- Students use alternative art materials for one-night-only exhibition June 18
- Digital Media wins national prize for TEDxBirmingham video
- Trip to New York brings national attention to Birmingham renaissance
- Clothes that work for new grads hitting the market
- Hagel emphasizes leadership to Naval Academy graduates
- Birmingham Chosen To Host 2015 C-USA Basketball Championships
- On The Money: How new graduates can take on the job market
- Canvas unrolled for new school year
- Tornadoes Leave Trail of Devastation (Photos)
- Campus closes early Tuesday due to severe thunderstorm
- Alabama does a double take: ‘Urinetown: the Musical’ hits home twice
- A+ Performance by Legend
- UAB Women’s Softball defeat Charlotte 49ers (8-0)
- A Fun and Fluffy Study Break In Lister Hill
- UAB Earth Month Festival
Don’t be a hero…Lessons from the BBVA campus bank robbery
In my mind’s eye, bank robberies involve all the theatrics of a Hollywood blockbuster. A balaclava clad duo dripping with the poise of Bonnie and Clyde enters the building, draws their weapons, and demand the untold riches of the bank’s coffers. After a few tense moments, the teller fills their duffle bag, and the pair runs out the door for an obligatory car chase through the streets of Birmingham.
Last Monday’s bank robbery, however, was a far cry from the antics of America’s infamous duo. The events that took place at the BBVA Compass Branch located on the first floor of UAB’s Administration Building lacked all hints of a crime thriller.
Rather, the entire affair left me slightly underwhelmed. According to the UAB Emergency Management Team, around 2 pm on Monday, a 5’4” to 5’6” 250 pound black female entered the bank, handed the teller a note and made off with an undisclosed amount of cash. The announcement by the Emergency Management Team indicated that no weapon was used in the course of the robbery.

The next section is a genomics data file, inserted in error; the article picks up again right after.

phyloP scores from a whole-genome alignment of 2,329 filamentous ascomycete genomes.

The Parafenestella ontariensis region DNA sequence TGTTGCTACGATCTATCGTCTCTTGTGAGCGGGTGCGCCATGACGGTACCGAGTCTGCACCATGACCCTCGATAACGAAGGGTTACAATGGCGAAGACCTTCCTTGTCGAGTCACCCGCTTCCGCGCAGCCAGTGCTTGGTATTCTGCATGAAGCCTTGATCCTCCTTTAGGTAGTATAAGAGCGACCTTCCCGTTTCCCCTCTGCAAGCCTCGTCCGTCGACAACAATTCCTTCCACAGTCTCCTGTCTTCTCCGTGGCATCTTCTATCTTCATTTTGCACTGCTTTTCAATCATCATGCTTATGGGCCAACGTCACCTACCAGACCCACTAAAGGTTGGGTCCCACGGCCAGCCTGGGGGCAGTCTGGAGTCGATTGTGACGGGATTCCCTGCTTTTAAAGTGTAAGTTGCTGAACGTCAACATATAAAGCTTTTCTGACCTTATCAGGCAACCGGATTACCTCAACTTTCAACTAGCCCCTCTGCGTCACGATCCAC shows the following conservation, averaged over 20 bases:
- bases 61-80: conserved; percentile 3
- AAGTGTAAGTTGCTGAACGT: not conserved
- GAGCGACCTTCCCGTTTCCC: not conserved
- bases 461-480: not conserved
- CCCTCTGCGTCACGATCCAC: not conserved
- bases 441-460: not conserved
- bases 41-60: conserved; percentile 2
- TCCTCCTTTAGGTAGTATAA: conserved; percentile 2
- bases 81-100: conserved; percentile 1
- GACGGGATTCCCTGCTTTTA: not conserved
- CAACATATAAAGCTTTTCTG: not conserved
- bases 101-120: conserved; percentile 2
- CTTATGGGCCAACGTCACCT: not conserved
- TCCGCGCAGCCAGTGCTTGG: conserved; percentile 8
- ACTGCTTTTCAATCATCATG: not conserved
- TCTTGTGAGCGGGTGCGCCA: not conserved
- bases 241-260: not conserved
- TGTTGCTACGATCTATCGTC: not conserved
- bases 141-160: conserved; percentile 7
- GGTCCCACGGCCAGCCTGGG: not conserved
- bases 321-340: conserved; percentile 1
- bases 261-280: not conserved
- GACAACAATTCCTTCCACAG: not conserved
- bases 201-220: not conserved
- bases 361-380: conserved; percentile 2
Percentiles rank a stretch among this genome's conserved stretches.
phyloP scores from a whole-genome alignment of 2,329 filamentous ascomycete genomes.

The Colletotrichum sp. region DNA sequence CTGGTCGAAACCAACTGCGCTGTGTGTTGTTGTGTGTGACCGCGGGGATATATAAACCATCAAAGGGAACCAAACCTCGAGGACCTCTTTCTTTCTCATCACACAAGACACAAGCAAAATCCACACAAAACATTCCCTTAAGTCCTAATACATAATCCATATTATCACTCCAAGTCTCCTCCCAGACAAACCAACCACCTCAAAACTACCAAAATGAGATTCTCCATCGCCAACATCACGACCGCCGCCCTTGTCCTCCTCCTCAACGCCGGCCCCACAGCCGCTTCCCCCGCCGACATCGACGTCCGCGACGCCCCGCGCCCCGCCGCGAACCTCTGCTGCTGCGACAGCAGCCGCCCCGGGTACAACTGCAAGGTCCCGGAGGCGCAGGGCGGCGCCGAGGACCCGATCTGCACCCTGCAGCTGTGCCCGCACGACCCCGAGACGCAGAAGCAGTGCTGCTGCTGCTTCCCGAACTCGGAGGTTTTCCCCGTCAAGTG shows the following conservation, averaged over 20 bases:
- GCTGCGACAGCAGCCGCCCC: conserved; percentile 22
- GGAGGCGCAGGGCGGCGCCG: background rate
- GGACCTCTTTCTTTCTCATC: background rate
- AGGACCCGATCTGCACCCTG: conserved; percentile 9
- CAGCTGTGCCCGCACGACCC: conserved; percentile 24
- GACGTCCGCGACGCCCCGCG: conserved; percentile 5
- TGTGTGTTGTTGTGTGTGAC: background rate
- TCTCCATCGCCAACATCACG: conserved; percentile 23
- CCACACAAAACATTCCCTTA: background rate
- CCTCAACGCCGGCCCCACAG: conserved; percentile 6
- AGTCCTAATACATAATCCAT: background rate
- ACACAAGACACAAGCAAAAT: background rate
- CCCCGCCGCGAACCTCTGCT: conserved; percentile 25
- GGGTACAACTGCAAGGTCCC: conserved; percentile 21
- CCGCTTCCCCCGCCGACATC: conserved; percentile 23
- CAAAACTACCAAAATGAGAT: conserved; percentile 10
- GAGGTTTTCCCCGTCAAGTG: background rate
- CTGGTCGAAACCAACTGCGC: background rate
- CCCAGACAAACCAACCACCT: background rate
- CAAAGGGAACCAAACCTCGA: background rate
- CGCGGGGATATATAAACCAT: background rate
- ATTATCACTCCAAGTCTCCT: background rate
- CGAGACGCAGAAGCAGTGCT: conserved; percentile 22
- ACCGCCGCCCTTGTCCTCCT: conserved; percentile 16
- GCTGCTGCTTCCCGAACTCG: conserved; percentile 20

Immediate reactions to the robbery became trending topics on Facebook within moments.
All posts followed along the lines of, “How could this ever happen?” A senior at UAB, encapsulates the inanity of the event with his Facebook status, “5’4’’, 250lbs, no weapon… how exactly did you rob a bank?!?! And get away?!?!” For the entire week, small talk revolving around these questions spawned a myriad of possibilities. Maybe the teller saw courage in the robber’s eyes and handed her the sum as reward for bravery? Or maybe the woman presented a particularly intimidating demeanor, using all of her height and heft to leverage the situation in her favor.
The incident demonstrates that robbing a bank is incredibly easy. The entire process takes only a few minutes and even a lackluster antagonist can make off with a pile of loot. What took place, however, was not the product of the robber’s forceful demeanor or a timid teller.
Rather, relative ease of robbery is a consequence of the robbery procedures most banks employ. A quick Google search of “bank robbery safety” results in a myriad of guidelines for just such occasion.
The common advice encourages tellers to remain calm, comply with the robber’s demands, and alert the authorities when they can do so safely. The procedures emphasized the importance of employee and customer safety rather than a heroic call to action.
After perusing a few guidelines I’ve compiled “The Kaleidoscope’s 5 Step Guide to Surviving a Bank Robbery.”
Don’t be a Hero.
Repeat, Don’t be a Hero.
Your safety and the safety of those around you are much more important than making the Today Show.
Do exactly as the robber tells you (See steps one and two).
Be observant and polite.
Following the robbery, the police may ask you to describe the events that took place. Being polite always helps smooth ruffles in tense situations…like bank robberies.
Call the police when it is safe to do so.